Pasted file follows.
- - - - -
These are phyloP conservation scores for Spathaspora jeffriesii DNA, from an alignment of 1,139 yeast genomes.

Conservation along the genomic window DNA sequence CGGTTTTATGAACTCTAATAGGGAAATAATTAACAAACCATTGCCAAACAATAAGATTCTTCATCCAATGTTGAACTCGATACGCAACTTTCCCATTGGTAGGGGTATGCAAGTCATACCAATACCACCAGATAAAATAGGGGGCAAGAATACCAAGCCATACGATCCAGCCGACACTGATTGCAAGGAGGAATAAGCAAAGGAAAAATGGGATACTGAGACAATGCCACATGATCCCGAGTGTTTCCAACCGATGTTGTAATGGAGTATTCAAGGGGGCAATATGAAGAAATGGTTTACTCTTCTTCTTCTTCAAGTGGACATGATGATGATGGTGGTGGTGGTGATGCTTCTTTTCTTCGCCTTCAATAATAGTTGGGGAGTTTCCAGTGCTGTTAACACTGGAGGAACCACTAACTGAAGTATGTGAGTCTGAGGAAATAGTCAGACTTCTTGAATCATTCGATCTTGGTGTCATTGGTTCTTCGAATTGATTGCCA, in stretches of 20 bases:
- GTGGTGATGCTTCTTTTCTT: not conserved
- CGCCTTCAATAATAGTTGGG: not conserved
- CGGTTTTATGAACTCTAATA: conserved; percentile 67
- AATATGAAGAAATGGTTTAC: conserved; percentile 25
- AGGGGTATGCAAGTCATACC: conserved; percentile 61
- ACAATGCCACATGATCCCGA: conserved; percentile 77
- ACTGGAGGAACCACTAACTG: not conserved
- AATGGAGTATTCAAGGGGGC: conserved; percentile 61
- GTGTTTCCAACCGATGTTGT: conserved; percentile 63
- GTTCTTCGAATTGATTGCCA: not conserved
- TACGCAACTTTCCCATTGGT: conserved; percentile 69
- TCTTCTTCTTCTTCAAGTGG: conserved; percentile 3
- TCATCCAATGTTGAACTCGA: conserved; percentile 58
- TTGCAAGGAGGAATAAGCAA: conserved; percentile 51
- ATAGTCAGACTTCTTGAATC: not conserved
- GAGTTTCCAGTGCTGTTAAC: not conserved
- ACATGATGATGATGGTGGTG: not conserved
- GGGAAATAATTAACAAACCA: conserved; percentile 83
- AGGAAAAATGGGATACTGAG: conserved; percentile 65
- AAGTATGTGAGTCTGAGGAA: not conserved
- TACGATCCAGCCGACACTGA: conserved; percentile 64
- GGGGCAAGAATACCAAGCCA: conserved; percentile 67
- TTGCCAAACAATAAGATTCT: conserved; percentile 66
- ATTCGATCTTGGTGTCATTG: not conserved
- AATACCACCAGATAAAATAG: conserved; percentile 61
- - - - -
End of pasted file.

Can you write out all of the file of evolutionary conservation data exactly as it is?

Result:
These are phyloP conservation scores for Spathaspora jeffriesii DNA, from an alignment of 1,139 yeast genomes.

Conservation along the genomic window DNA sequence CGGTTTTATGAACTCTAATAGGGAAATAATTAACAAACCATTGCCAAACAATAAGATTCTTCATCCAATGTTGAACTCGATACGCAACTTTCCCATTGGTAGGGGTATGCAAGTCATACCAATACCACCAGATAAAATAGGGGGCAAGAATACCAAGCCATACGATCCAGCCGACACTGATTGCAAGGAGGAATAAGCAAAGGAAAAATGGGATACTGAGACAATGCCACATGATCCCGAGTGTTTCCAACCGATGTTGTAATGGAGTATTCAAGGGGGCAATATGAAGAAATGGTTTACTCTTCTTCTTCTTCAAGTGGACATGATGATGATGGTGGTGGTGGTGATGCTTCTTTTCTTCGCCTTCAATAATAGTTGGGGAGTTTCCAGTGCTGTTAACACTGGAGGAACCACTAACTGAAGTATGTGAGTCTGAGGAAATAGTCAGACTTCTTGAATCATTCGATCTTGGTGTCATTGGTTCTTCGAATTGATTGCCA, in stretches of 20 bases:
- GTGGTGATGCTTCTTTTCTT: not conserved
- CGCCTTCAATAATAGTTGGG: not conserved
- CGGTTTTATGAACTCTAATA: conserved; percentile 67
- AATATGAAGAAATGGTTTAC: conserved; percentile 25
- AGGGGTATGCAAGTCATACC: conserved; percentile 61
- ACAATGCCACATGATCCCGA: conserved; percentile 77
- ACTGGAGGAACCACTAACTG: not conserved
- AATGGAGTATTCAAGGGGGC: conserved; percentile 61
- GTGTTTCCAACCGATGTTGT: conserved; percentile 63
- GTTCTTCGAATTGATTGCCA: not conserved
- TACGCAACTTTCCCATTGGT: conserved; percentile 69
- TCTTCTTCTTCTTCAAGTGG: conserved; percentile 3
- TCATCCAATGTTGAACTCGA: conserved; percentile 58
- TTGCAAGGAGGAATAAGCAA: conserved; percentile 51
- ATAGTCAGACTTCTTGAATC: not conserved
- GAGTTTCCAGTGCTGTTAAC: not conserved
- ACATGATGATGATGGTGGTG: not conserved
- GGGAAATAATTAACAAACCA: conserved; percentile 83
- AGGAAAAATGGGATACTGAG: conserved; percentile 65
- AAGTATGTGAGTCTGAGGAA: not conserved
- TACGATCCAGCCGACACTGA: conserved; percentile 64
- GGGGCAAGAATACCAAGCCA: conserved; percentile 67
- TTGCCAAACAATAAGATTCT: conserved; percentile 66
- ATTCGATCTTGGTGTCATTG: not conserved
- AATACCACCAGATAAAATAG: conserved; percentile 61